January 15 – February 27, 2021
Denis Savary knows that art is a territory without limits or dimensions. Once again for this exhibition, he makes ghosts appear. The name of the exhibition Ithaca refers to the American city home to the famous and liberal Cornell University, one of the main areas of development of the american film industry, which owes its name to the dreamed homeland of Odysseus.
Three disproportionately large dollhouses are displayed on antique rugs, based on models of very common houses, a typical Swiss Villa. They seem pushed to the limit of their stability, revealing the weakness and the narrowness of their original suburbs, like those cut out by Gordon Matta Clark. Their intentional blandness lets through glimpses of strange interior scenes, forcing the viewer to approach them cautiously. Their dimensions, the meticulousness of their structures and the effects of distortion open them to our interpretation; simultaneously art historical and literary references come through, a room is plastered with a wallpaper based on Marcel Duchamp, who painted a reduced version of the "Nude descending a staircase" for the dollhouse of one of his collectors. One thinks of Robert Gober, whom Denis Savary had already evoked a few years ago, when he appropriated the gallery owner’s doll house, realizing a full exhibition as an extension of this work in a space whose architecture echoed it (La Villa, villa Bernasconi 2010), publishing as the only exhibition catalog views of the interior of this dollhouse. These new sculptures also recall early videos by Savary that seemed to be shot from the window of his family home, located on the outskirts of a small town with no specific quality.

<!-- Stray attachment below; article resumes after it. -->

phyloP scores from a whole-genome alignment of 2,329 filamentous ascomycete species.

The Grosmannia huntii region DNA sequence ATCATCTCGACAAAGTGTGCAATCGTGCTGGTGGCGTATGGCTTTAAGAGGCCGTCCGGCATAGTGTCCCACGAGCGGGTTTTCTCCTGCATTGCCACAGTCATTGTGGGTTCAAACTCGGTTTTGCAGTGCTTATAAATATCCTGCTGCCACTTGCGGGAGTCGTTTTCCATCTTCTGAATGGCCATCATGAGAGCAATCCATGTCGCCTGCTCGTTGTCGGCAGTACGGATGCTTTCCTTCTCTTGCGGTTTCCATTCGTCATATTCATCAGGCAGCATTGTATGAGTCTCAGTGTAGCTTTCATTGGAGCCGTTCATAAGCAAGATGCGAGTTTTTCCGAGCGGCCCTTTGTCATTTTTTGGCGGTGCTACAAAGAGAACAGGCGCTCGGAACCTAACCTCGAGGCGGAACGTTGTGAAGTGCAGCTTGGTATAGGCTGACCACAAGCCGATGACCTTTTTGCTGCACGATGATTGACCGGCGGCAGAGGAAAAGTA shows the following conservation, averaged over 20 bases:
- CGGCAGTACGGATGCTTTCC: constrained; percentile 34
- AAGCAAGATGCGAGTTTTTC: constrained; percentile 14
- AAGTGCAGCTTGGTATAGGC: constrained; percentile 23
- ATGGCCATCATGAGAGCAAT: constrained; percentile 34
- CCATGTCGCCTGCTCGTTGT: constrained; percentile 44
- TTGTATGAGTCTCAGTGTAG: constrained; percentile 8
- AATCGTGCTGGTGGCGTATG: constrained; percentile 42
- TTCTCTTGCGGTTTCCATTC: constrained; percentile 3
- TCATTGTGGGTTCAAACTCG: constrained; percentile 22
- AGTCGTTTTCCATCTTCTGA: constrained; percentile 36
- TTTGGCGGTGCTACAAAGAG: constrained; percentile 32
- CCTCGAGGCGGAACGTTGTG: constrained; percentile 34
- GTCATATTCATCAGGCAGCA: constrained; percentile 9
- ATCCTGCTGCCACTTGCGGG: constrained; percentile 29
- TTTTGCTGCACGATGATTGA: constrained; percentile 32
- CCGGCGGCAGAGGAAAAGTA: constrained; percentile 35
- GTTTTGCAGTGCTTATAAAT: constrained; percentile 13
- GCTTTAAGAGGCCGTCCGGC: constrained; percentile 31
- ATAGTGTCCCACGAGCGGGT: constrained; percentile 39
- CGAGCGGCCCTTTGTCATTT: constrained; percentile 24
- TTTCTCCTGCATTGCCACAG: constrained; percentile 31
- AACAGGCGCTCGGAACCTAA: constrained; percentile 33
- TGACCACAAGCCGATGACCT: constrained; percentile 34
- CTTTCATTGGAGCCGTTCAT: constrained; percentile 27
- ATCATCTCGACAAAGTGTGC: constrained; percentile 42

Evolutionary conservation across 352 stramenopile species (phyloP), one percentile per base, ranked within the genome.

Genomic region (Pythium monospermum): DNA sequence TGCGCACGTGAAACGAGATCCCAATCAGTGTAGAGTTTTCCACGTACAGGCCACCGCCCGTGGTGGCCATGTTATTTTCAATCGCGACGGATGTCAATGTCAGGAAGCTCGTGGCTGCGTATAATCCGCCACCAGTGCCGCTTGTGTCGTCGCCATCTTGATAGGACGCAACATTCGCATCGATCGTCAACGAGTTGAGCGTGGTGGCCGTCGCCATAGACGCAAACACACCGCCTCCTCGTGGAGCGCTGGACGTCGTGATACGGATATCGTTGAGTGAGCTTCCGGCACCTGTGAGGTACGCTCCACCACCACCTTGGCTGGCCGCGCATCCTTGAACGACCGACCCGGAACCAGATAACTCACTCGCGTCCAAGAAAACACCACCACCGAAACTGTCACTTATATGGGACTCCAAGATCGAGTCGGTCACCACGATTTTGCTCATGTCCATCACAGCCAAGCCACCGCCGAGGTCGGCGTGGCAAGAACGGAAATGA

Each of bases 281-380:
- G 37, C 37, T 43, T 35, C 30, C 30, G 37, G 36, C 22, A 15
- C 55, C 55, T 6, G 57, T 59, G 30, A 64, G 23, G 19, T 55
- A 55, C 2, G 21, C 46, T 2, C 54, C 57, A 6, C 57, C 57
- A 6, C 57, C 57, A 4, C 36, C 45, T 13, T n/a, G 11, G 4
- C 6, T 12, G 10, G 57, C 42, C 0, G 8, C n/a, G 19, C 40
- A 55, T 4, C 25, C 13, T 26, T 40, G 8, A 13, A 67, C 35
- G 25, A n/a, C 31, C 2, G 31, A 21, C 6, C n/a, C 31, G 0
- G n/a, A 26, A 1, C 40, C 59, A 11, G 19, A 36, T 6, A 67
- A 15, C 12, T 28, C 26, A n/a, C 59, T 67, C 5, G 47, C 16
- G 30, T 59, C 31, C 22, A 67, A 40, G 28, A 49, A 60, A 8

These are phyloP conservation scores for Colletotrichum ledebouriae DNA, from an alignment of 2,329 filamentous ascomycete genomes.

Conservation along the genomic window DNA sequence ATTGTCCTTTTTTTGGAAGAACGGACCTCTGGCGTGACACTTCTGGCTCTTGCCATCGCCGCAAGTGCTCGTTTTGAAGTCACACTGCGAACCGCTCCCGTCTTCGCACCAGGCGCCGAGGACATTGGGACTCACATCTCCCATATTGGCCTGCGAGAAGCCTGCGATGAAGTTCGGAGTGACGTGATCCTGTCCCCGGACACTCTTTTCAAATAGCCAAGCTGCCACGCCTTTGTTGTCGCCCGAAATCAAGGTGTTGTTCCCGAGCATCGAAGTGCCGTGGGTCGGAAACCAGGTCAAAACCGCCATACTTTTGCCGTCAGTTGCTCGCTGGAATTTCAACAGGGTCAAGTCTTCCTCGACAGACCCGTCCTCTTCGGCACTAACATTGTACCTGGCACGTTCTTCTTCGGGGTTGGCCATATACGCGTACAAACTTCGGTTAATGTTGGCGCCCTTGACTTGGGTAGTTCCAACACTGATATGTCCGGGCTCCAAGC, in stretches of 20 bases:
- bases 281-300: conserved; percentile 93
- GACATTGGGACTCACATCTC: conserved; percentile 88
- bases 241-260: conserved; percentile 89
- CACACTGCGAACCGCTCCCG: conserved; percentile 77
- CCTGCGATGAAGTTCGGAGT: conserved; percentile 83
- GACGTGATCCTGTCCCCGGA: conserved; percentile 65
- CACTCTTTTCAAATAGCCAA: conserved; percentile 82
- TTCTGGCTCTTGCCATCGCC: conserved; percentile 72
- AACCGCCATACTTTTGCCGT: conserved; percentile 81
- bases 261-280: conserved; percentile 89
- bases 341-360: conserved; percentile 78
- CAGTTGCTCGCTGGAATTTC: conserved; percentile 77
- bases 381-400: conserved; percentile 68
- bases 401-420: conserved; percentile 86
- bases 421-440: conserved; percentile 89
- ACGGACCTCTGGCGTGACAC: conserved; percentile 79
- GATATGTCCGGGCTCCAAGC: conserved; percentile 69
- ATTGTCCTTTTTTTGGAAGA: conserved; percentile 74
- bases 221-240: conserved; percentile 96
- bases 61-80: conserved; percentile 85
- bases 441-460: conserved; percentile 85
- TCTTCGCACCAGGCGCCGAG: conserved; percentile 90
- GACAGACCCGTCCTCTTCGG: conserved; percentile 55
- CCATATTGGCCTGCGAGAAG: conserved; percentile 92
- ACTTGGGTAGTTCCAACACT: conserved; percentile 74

The houses appear to be the center of a system. Although empty, the house are also possible spaces of condensation of our mental images. They accumulate a proximal strangeness. We get lost in them. We project ourselves into them. We could even lock ourselves in them. Suddenly we notice that they all already have a domed room with a closed off window, they suddenly become less hospitable, feeding our nightmares. They take us behind the sharp diagonals of the decor of Dr. Caligari's office. Perhaps these houses are writhing with pain. Maybe they crack all over like haunted houses. What is certain is that they are by no means peaceful resting places for dolls in their Sunday best. As always in Savary's exhibitions and narratives, the stories intersect. These flayed houses become more opaque. Fiction intrudes into the interstices of the vernacular. Banality solidifies itself. Mystery gains a disconcerting stability. There is no key, no barrier. We have to make do with our own library, be content with our own references. Denis Savary has never been to Ithaca, but in this city that formed so many intellectuals and artists and that the cinema industry thought of as its first capital, this city is also ours.
With special thanks to Jacques Sprunger, Alexis Colin, Vladimir Boson and Adrien Grandjean for making this exhibition possible.